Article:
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Housing and early intervention


23 Jul 2014

Last week I spoke at the National Housing Federation ‘Care and Support’ conference in Manchester, about the role of housing in supporting early intervention and in identifying needs in communities that might otherwise have remained hidden.

The homes and the communities that families live in are a vital part of their lives. Housing associations (HAs) have an important role to play in helping ensuring that families who are able to receive and benefit from support early on in the onset of issues are enabled to do so. They also have huge influence over the community environment in which families work to overcome their difficulties. Housing providers can be well placed to be among the first to spot signs of difficulties with debt, antisocial behaviour, and even challenges like domestic violence.

Sharing information and data when they spot families who are experiencing difficulties, playing a central role in coordinated assessments, and ‘team around the family’ responses, or even being the lead agency in these arrangements, can help ensure that families’ housing and far wider needs are addressed promptly and effectively.

Many housing associations are already providing, or are well engaged in, family intervention projects (FIPs), and work at an intensive end of need to address complex problems that may have otherwise led to the breakdown of a tenancy and other negative outcomes. HAs from across the country approached me to describe the well-established FIPs they are running to address entrenched problems within families, as well as community projects supplementing these by focussing on supporting skills development, employment and volunteering opportunities. HAs described being involved in panels that considered the needs of vulnerable young people at risk of homelessness, and developing new projects with local statutory and voluntary sector agencies, to identify and act on domestic violence and ASB in their communities.

Beyond this however, there are also some great examples of where HAs are leading the way on earlier interventions. In Tower Hamlets, Poplar HARCA developed an earlier intervention model working at a less intensive level than the FIP, identifying families at risk of losing their home, based on rent arrears, and offering a briefer model of ten week’s one-to-one support, with added community-based groups and peer support networks.

The questions I was asked by HAs at the conference demonstrate how similar the challenges and opportunities facing local agencies are. Questions on weighing up where to invest money in times of reducing resources, and whether it’s best to invest in fewer, more intensive and expensive interventions, or more, cheaper light-touch work; how to invest early when so much spend is tied up late; how to work effectively with other agencies when there are so many competing demands, priorities, projects and activities; how to plan and make decisions on services that can overall respond to the complex needs of families whose situations are all different and challenging… The problems being considered by local agencies are similar across services and sectors.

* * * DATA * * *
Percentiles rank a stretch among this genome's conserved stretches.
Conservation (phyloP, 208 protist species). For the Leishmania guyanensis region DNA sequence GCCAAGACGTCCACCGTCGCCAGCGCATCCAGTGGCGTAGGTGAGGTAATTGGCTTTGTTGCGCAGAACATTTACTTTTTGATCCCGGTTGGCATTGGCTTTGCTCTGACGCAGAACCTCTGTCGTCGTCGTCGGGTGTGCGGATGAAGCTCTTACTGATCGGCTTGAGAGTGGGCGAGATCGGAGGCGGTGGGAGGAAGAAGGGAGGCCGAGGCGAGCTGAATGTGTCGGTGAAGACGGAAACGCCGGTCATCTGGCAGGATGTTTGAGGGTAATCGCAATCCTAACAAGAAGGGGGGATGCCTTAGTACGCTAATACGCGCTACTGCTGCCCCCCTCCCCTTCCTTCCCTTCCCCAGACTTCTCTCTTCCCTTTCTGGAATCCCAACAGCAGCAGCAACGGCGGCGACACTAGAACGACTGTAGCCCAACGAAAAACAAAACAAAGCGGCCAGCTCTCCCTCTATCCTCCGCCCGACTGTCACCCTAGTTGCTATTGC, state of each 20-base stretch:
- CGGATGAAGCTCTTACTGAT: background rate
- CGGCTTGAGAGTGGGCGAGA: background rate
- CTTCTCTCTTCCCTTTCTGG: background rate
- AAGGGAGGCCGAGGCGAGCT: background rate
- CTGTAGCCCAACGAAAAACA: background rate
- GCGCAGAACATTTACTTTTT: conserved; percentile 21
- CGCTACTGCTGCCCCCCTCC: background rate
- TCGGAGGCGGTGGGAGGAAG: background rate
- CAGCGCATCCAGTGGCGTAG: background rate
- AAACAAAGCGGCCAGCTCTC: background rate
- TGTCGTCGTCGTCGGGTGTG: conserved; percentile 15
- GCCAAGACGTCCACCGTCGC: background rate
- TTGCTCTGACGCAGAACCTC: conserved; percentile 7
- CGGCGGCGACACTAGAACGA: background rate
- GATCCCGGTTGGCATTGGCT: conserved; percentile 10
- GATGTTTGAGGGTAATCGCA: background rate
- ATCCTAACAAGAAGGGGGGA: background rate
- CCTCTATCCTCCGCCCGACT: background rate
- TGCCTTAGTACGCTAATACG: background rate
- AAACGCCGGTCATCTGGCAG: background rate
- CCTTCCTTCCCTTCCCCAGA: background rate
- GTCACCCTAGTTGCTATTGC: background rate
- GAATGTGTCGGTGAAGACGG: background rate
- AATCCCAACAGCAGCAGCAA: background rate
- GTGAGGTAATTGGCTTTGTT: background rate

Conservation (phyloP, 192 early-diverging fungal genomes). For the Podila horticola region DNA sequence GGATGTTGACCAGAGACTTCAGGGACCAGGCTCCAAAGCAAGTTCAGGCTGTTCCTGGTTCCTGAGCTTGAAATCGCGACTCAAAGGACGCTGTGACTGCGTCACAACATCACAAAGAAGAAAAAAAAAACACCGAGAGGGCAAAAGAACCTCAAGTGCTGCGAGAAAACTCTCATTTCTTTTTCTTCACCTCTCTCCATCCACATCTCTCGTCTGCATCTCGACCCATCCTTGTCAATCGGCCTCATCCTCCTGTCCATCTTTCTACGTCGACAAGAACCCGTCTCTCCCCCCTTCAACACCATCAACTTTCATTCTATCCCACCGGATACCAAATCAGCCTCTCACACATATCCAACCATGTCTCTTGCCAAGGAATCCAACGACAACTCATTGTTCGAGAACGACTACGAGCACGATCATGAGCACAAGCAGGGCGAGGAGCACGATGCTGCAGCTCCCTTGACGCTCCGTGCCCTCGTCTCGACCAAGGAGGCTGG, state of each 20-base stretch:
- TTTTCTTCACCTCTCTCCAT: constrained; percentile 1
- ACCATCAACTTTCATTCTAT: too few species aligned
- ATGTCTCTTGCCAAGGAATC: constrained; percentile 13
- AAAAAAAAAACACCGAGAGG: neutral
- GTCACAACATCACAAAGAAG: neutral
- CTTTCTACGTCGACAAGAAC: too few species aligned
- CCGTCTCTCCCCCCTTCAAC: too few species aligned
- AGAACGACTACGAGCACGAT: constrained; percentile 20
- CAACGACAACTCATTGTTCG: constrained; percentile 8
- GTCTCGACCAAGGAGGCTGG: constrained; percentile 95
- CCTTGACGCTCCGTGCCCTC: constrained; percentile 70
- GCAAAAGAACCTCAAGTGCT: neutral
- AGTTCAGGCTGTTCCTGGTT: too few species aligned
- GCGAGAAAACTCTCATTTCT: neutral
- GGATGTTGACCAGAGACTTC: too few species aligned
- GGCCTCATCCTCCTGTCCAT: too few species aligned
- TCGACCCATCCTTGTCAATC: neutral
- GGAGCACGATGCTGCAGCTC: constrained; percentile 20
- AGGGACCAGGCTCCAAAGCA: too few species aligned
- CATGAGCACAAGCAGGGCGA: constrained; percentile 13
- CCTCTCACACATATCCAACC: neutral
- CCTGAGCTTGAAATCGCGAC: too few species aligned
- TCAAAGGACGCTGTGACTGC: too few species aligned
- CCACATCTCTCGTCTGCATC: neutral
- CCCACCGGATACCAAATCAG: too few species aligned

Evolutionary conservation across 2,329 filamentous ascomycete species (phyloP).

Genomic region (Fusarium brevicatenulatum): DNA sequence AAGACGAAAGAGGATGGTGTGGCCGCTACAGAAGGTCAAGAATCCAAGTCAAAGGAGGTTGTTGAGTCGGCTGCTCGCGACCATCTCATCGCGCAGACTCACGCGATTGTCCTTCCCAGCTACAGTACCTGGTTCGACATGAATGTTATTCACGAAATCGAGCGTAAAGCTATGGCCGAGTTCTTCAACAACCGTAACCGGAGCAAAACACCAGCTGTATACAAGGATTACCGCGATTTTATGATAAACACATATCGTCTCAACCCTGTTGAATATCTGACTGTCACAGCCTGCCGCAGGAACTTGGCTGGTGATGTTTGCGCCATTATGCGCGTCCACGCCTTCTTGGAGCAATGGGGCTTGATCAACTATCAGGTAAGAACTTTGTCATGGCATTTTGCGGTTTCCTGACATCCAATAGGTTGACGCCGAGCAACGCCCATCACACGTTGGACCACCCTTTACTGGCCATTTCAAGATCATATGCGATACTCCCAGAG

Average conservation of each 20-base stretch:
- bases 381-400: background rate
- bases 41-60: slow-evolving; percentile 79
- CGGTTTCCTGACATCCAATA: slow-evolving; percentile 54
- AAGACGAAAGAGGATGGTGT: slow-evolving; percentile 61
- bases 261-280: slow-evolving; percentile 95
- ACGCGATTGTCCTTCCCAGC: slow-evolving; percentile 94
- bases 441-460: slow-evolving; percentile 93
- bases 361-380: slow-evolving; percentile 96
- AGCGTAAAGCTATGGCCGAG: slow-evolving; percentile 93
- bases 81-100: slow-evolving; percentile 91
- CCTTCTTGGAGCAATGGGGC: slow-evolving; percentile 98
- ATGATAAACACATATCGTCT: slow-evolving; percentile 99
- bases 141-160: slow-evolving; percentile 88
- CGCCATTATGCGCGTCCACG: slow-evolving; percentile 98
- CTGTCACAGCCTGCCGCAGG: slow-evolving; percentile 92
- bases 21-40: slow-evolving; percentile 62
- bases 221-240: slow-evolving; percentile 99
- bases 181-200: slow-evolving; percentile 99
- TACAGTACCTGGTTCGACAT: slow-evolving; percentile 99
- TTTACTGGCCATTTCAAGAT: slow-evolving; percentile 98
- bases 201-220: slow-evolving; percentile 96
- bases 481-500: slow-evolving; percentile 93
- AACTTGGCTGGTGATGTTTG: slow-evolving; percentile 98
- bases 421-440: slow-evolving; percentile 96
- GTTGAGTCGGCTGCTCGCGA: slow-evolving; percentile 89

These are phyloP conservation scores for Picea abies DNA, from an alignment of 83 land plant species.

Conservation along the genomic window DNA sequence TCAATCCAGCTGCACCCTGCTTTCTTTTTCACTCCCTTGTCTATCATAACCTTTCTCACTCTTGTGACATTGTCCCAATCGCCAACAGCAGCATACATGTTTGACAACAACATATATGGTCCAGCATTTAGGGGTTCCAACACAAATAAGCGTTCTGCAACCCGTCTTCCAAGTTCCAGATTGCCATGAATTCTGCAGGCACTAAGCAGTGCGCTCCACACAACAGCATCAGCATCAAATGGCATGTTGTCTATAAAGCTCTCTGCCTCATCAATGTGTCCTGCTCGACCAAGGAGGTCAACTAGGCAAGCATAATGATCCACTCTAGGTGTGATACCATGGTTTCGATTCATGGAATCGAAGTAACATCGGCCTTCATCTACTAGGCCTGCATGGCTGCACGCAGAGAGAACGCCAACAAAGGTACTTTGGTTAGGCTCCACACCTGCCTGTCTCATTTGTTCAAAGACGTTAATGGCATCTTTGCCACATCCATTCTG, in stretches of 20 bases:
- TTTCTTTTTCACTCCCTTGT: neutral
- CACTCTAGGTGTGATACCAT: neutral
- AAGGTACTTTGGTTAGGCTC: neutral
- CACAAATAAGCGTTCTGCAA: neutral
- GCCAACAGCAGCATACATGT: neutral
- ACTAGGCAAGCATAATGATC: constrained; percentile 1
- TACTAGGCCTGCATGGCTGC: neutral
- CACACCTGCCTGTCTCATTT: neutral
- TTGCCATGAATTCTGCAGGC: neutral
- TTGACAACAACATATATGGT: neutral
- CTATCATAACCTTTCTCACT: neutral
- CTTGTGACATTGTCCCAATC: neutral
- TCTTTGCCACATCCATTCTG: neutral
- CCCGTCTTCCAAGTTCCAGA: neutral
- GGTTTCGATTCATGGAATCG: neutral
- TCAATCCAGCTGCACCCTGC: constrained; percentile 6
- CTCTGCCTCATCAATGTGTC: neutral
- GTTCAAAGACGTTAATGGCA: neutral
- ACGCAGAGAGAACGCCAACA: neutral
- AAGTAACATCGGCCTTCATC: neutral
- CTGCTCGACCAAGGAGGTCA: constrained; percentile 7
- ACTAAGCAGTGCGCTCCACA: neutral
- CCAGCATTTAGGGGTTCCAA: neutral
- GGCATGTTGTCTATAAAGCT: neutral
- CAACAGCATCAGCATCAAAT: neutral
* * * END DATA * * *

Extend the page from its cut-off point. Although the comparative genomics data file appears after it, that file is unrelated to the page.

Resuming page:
EIF is working to help local commissioners overcome these challenges; one of the lessons of this conference for me is that we mustn’t forget the voices of the providers and partners in the process. Many of our EI Places have all their partners very well engaged, but there is still more work to do overall to ensure that everyone contributing to the EI picture locally is really as engaged as they can be in responding as strongly and coherently as it is possible to do with everyone working together.

Where HAs are providing services and support for families already, sometimes there may be opportunities for those to be better joined up with wider local provision, and to draw from, and contribute to, the evidence base on EI.

HAs should consider whether they are as actively engaged as they could be in local EI planning and strategy development, in being a part of the whole picture gathered of services delivered in the area, and in thinking about how community assets, strengths, services and spaces can best be leveraged to deliver EI well. They might also benefit from considering whether data and information held is shared and used as effectively as possible to information community needs assessments at a population level, and also to inform identification of families who might benefit from EI on an individual level. If there are any signs and triggers picked up about possible predictors of future problems, this information might be vital to know more broadly. And even if there aren’t, shared information on families who may already be known to other services can help build a much fuller picture of needs.

HAs hold vital information and data on families, have direct daily access to the communities in which families live, and often provide services, projects and activities themselves that are working to help improve families’ lives. There is great work going on within HAs and in local partnerships to make the most of this. However, where HAs are not already being engaged in TAFs and early help assessments, invited around the table to contribute to discussions about the totality of services and support on offer locally, involved in discussions about future ways to work with families, and helping add to the local and national evidence base, as with all aspects of EI, there is always more work to do.